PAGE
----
NEW DELHI (Reuters) - India has a strong case for imposing long-term anti-dumping duties on up to 124 steel products in the next two months, Steel Secretary Aruna Sharma said, as part of efforts to curb cheaper imports and protect local firms.
Indian steelmakers such as JSW Steel, Tata Steel, and Steel Authority of India have lobbied the government to take more measures to protect them from cheaper imports from China, Japan and South Korea.
“Since this is a quasi-judicial process, there is a strong case for making long-term arrangements on anti-dumping,” Sharma told Reuters.
She said long-term anti-dumping duties could be imposed on a case-by-case basis within the next two months before the temporary anti-dumping duties lapse.
On Tuesday, India extended temporary anti-dumping duties on hot-rolled and cold-rolled flat products of alloy or non-alloy steel by another two months.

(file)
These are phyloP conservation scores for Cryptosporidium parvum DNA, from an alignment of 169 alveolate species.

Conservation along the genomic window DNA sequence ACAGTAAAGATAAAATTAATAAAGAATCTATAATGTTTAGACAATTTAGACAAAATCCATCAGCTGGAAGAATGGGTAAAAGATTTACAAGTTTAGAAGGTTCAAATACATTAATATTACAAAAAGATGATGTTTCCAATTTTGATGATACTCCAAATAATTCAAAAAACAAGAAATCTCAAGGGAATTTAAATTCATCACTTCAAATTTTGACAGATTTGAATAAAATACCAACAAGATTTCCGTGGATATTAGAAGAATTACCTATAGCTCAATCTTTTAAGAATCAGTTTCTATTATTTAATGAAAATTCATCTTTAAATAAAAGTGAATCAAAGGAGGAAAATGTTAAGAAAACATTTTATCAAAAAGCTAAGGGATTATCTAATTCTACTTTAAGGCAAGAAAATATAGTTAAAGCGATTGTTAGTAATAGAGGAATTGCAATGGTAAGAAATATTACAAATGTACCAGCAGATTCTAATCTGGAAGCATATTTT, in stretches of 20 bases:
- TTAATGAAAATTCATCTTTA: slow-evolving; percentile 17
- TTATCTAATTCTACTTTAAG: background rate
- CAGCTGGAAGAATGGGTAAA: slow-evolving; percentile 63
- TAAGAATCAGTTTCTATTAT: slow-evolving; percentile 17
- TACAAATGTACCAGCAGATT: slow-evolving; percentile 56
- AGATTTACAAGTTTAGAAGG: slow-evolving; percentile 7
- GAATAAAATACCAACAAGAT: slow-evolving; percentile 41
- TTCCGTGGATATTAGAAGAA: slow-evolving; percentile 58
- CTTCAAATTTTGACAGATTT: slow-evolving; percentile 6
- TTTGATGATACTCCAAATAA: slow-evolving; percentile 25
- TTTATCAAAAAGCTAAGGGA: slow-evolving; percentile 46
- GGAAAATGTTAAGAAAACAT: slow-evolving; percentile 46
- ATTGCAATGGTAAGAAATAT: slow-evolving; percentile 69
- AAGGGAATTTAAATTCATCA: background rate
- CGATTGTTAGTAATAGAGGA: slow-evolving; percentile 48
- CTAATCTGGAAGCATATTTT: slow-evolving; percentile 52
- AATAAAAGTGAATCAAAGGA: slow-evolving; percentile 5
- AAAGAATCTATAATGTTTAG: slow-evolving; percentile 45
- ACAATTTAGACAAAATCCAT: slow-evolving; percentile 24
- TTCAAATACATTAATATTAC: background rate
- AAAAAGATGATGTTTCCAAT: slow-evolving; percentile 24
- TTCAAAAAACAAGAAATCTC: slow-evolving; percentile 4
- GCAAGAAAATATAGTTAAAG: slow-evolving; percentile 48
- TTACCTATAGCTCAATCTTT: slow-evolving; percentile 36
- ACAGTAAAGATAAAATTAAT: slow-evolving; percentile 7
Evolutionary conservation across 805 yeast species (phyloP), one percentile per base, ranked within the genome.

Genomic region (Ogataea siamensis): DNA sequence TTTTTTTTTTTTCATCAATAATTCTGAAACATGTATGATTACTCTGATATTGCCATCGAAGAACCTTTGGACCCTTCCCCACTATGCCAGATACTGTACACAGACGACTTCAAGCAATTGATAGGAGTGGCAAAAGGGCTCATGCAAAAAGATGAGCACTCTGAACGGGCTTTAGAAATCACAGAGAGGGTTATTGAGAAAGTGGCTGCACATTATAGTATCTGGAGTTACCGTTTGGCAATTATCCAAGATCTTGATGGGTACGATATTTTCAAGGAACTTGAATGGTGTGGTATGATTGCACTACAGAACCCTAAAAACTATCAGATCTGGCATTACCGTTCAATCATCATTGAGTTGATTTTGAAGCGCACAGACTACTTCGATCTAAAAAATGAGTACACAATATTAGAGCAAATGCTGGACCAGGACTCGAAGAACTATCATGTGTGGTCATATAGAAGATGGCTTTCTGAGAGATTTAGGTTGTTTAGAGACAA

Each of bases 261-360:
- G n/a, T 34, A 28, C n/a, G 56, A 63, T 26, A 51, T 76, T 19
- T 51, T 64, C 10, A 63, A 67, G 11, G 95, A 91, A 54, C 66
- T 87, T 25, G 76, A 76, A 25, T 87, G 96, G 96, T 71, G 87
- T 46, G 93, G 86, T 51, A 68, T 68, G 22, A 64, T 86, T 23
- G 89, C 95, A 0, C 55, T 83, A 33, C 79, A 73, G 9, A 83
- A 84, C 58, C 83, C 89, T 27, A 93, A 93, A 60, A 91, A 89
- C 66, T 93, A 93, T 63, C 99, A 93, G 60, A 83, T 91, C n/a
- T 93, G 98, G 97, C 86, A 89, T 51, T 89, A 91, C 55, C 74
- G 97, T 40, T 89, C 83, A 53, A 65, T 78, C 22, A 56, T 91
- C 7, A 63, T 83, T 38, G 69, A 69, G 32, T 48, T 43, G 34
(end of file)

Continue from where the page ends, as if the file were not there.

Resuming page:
The Directorate General of Anti-Dumping and Allied Duties (DGAD), which functions under the trade ministry, is yet to conclude an investigation on imposing long-term duties.
“On anti-dumping and safeguard, the DGAD is on very strong ground,” Sharma said.
Goutam Chakraborty, an analyst at Emkay Global Financial Services in Mumbai, said anti-dumping duties are unlikely to impact local industry given that world steel prices remain high.
Last week, India did not extend the minimum import price (MIP), a short-term emergency measure, and instead switched to WTO-compliant anti-dumping duties.
The floor price, or the MIP, was introduced for six months in February 2016, the first time the government had taken such a step in more than 15 years.
Between April and January, India’s steel imports fell 37.8 percent year-on-year, data of a government body showed, primarily due to the imposition of MIP.
Editing by David Evans